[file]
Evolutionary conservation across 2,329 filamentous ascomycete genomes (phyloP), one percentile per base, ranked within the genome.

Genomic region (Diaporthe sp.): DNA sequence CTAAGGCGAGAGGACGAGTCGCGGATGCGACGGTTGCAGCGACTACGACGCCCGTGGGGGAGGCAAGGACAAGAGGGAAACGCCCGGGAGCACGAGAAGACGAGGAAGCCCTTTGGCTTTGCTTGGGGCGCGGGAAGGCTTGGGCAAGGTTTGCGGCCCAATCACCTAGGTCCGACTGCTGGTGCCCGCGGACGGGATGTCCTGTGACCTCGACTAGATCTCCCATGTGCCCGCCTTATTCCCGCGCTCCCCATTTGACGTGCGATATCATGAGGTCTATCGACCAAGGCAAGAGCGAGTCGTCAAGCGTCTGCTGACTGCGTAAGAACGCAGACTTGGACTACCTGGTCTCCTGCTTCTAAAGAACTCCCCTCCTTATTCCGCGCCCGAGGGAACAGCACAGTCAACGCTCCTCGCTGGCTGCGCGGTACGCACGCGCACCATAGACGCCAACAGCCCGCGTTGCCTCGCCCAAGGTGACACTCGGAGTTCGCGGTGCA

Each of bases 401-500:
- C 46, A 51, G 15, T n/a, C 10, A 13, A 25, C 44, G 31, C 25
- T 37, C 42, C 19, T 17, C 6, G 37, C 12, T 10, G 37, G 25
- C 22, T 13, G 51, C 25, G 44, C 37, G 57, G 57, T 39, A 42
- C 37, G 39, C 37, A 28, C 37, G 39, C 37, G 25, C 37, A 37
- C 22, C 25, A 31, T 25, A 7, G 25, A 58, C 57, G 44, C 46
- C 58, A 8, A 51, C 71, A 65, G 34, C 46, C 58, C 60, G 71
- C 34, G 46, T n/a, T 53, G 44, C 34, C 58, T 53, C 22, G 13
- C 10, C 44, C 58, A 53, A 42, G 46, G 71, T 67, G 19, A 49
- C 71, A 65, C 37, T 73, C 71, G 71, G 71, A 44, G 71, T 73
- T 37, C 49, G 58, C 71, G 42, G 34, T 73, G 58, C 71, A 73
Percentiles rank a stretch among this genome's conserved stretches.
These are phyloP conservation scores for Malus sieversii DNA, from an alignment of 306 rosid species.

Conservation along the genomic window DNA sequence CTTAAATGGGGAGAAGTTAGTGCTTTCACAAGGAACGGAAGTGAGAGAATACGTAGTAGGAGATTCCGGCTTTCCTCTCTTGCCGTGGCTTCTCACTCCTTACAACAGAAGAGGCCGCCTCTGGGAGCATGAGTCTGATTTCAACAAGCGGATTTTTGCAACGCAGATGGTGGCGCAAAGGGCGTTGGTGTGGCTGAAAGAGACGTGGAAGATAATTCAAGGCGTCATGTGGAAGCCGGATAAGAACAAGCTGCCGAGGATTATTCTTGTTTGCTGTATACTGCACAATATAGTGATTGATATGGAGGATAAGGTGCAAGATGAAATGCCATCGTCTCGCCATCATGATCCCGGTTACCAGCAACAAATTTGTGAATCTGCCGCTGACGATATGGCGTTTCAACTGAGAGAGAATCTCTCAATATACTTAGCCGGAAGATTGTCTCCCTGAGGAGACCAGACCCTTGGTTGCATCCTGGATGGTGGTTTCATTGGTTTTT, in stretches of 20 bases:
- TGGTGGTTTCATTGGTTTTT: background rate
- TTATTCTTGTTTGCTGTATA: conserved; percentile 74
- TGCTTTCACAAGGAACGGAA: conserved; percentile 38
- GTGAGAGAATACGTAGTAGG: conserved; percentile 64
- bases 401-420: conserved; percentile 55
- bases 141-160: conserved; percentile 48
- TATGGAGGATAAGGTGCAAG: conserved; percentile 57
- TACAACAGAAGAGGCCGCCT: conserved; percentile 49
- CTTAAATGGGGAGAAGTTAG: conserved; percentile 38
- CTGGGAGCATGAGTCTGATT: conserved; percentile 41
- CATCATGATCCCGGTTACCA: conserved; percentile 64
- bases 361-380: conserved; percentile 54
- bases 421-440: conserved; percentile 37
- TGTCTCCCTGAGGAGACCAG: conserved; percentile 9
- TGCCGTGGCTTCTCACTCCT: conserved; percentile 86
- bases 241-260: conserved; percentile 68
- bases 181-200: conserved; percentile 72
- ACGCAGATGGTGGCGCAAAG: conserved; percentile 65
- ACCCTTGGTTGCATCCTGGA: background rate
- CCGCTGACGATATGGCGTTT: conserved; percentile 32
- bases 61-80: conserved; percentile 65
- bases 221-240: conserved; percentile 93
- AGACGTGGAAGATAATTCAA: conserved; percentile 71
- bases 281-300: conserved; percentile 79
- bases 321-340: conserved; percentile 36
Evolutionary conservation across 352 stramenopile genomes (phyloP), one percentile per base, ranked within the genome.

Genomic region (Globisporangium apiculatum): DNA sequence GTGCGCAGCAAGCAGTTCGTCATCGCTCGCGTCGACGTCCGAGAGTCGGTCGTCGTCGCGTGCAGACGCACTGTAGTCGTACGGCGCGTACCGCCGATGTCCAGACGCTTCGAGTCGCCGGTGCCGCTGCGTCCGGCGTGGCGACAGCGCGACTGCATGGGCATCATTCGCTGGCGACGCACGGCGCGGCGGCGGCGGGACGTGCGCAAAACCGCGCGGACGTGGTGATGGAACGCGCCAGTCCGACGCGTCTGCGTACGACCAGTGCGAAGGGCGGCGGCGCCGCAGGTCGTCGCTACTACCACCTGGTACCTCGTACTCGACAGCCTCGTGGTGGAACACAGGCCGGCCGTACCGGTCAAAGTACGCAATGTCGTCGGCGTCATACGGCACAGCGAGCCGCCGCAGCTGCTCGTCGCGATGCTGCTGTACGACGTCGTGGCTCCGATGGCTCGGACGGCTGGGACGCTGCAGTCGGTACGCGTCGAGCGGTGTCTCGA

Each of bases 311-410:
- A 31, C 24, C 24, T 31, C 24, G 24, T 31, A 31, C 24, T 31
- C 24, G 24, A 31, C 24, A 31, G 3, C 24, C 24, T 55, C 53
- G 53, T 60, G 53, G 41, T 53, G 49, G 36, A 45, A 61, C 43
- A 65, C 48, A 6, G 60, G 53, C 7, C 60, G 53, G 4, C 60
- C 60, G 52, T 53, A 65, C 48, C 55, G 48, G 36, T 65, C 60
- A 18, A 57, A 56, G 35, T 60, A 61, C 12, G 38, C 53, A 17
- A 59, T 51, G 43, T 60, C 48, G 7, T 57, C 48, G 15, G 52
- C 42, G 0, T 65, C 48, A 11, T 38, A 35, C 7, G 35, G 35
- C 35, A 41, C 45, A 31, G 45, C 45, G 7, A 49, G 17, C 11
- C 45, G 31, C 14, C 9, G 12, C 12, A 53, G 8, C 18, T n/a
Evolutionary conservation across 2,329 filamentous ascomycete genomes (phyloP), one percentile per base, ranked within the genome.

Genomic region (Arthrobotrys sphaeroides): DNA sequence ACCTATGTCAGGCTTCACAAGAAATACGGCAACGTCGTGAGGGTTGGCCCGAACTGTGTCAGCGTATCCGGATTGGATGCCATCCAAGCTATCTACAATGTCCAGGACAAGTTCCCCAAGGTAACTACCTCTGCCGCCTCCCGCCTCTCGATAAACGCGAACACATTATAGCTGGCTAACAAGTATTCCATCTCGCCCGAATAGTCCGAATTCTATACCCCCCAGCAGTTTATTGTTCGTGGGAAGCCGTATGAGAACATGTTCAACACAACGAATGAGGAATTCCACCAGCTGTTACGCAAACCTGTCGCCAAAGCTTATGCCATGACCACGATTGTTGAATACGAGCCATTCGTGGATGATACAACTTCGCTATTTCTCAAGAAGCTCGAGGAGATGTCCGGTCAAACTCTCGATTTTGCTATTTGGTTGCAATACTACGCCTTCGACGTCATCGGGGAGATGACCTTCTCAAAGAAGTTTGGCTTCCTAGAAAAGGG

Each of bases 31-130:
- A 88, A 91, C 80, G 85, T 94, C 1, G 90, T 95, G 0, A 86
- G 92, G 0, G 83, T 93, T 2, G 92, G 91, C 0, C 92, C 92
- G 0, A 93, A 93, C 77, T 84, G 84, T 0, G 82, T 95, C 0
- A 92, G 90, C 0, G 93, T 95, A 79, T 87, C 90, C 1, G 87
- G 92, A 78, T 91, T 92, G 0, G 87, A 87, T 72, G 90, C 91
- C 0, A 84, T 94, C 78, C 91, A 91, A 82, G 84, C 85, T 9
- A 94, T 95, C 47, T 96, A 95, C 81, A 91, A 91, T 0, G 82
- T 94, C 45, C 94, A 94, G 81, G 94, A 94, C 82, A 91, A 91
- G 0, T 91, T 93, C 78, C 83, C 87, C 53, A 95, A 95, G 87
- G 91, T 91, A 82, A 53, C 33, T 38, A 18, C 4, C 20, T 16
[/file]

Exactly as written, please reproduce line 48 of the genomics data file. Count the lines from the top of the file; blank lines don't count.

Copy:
- A 65, C 48, A 6, G 60, G 53, C 7, C 60, G 53, G 4, C 60